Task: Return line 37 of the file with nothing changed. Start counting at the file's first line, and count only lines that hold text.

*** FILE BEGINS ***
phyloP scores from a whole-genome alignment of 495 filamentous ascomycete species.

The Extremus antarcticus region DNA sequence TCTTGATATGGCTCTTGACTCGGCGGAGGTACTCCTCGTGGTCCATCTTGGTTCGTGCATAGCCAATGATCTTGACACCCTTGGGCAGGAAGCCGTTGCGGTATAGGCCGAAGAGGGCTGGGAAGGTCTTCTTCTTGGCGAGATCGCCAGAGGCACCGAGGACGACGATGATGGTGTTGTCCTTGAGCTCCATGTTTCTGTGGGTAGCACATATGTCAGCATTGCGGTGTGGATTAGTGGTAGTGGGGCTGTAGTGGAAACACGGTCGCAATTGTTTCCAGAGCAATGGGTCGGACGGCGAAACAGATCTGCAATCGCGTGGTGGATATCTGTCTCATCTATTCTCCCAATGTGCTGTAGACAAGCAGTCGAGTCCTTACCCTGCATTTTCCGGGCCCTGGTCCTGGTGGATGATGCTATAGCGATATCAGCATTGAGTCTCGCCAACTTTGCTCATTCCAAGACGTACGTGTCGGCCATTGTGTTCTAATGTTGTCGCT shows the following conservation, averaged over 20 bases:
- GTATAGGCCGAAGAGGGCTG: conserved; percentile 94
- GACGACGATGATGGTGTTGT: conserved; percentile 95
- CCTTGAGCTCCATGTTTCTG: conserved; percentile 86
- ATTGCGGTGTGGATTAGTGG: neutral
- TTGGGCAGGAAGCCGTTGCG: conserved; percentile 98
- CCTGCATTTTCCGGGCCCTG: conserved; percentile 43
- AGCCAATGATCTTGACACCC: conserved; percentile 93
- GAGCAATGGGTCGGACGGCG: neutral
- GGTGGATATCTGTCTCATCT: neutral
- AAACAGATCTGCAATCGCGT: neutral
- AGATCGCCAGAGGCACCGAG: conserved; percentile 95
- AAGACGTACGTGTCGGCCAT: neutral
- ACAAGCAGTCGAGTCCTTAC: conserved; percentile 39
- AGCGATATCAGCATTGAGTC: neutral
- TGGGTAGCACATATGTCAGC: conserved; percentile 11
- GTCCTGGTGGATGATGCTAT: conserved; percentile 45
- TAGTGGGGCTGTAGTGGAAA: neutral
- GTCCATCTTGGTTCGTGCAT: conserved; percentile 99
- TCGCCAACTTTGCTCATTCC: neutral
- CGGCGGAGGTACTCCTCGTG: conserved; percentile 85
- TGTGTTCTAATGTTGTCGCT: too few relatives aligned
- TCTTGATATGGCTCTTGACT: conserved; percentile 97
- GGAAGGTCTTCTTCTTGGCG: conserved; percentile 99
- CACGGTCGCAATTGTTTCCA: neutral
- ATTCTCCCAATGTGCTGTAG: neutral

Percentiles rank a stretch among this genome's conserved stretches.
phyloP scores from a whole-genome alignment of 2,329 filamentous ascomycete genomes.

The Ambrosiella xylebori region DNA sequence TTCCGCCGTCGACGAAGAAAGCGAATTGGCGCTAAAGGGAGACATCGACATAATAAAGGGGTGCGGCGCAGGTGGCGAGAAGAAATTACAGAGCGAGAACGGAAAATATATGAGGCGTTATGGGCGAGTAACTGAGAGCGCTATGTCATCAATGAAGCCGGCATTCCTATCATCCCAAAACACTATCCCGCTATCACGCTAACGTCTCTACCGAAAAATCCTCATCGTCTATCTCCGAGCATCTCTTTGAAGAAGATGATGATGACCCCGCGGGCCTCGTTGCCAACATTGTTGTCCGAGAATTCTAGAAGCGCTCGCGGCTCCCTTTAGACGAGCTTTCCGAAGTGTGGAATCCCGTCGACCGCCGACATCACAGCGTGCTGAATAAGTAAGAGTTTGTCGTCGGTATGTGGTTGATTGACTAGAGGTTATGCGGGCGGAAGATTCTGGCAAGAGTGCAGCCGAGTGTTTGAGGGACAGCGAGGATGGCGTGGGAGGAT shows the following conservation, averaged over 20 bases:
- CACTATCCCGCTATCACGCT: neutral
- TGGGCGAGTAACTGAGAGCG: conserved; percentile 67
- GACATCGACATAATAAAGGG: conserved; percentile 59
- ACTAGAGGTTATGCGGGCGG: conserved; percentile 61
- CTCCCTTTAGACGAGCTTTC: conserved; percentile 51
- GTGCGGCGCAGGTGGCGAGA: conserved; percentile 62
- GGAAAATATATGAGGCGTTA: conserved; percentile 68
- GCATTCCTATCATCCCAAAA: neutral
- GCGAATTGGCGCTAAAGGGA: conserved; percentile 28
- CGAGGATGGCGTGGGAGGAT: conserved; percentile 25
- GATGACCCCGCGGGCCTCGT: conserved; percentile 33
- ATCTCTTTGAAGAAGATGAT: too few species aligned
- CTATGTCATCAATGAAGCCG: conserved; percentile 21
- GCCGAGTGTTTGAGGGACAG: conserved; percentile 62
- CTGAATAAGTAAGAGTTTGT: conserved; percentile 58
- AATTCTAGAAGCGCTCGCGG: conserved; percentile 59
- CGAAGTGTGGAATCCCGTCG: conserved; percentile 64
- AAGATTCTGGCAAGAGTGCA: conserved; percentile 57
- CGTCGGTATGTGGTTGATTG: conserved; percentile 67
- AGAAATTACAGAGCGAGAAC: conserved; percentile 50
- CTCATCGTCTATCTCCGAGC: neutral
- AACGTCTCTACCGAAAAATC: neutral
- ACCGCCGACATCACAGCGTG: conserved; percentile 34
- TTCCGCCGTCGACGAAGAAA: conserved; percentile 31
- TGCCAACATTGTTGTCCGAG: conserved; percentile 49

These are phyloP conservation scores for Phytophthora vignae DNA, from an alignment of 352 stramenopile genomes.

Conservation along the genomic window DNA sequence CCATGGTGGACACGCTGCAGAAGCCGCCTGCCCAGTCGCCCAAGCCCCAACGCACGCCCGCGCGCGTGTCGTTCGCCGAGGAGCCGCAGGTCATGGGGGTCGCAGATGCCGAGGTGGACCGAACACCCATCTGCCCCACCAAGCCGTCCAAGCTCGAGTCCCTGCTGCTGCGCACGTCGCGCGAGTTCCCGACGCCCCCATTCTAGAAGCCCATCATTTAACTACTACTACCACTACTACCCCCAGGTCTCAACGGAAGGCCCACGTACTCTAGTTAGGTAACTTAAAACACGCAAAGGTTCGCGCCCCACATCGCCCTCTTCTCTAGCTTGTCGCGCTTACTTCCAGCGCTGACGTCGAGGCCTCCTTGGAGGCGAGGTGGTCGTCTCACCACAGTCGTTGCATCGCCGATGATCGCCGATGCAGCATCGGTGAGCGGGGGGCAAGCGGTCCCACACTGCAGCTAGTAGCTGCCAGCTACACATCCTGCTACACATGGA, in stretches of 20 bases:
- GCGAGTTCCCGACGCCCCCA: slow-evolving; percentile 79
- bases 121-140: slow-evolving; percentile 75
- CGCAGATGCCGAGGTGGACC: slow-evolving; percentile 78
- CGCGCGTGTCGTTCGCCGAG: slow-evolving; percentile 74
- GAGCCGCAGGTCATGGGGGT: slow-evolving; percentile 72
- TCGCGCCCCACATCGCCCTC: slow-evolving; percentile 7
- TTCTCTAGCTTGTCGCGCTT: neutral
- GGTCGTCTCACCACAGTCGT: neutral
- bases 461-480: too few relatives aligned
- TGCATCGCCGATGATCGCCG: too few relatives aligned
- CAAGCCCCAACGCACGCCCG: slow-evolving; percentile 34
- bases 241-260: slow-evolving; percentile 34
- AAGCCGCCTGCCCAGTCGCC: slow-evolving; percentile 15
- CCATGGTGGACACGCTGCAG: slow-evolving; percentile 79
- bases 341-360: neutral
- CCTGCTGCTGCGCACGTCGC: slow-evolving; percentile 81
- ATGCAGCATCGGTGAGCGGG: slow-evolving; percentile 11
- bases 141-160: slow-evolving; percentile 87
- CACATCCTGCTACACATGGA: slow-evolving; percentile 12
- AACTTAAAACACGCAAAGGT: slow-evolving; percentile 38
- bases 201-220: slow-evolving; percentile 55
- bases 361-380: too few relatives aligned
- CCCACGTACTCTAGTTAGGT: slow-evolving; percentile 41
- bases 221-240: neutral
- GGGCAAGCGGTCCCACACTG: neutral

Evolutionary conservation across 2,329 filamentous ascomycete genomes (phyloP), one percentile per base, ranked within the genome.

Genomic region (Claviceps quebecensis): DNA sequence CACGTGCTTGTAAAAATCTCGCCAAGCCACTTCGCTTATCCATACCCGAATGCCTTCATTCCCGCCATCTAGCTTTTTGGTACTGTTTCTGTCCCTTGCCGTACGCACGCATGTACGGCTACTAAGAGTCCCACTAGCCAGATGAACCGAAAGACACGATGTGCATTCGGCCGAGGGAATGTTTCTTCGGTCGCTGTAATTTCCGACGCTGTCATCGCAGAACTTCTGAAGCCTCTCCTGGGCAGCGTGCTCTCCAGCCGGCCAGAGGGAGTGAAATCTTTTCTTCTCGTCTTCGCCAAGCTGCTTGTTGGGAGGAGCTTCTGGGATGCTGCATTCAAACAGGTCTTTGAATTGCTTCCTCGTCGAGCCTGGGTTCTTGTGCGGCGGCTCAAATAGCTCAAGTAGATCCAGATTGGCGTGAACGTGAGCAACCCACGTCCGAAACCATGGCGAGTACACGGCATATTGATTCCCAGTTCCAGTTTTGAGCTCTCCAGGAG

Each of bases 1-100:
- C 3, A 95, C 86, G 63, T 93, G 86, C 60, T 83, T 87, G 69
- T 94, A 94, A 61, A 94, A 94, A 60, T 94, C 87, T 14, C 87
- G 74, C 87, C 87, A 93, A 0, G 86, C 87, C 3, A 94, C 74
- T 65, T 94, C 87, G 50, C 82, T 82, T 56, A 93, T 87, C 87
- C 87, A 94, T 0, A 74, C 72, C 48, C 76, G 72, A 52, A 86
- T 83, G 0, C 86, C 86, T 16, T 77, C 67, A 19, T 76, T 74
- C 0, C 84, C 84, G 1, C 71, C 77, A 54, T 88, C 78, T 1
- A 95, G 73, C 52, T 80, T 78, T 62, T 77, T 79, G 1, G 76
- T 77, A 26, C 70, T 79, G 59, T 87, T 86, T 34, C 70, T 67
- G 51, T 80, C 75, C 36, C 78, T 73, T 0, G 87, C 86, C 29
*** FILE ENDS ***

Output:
- GGAAAATATATGAGGCGTTA: conserved; percentile 68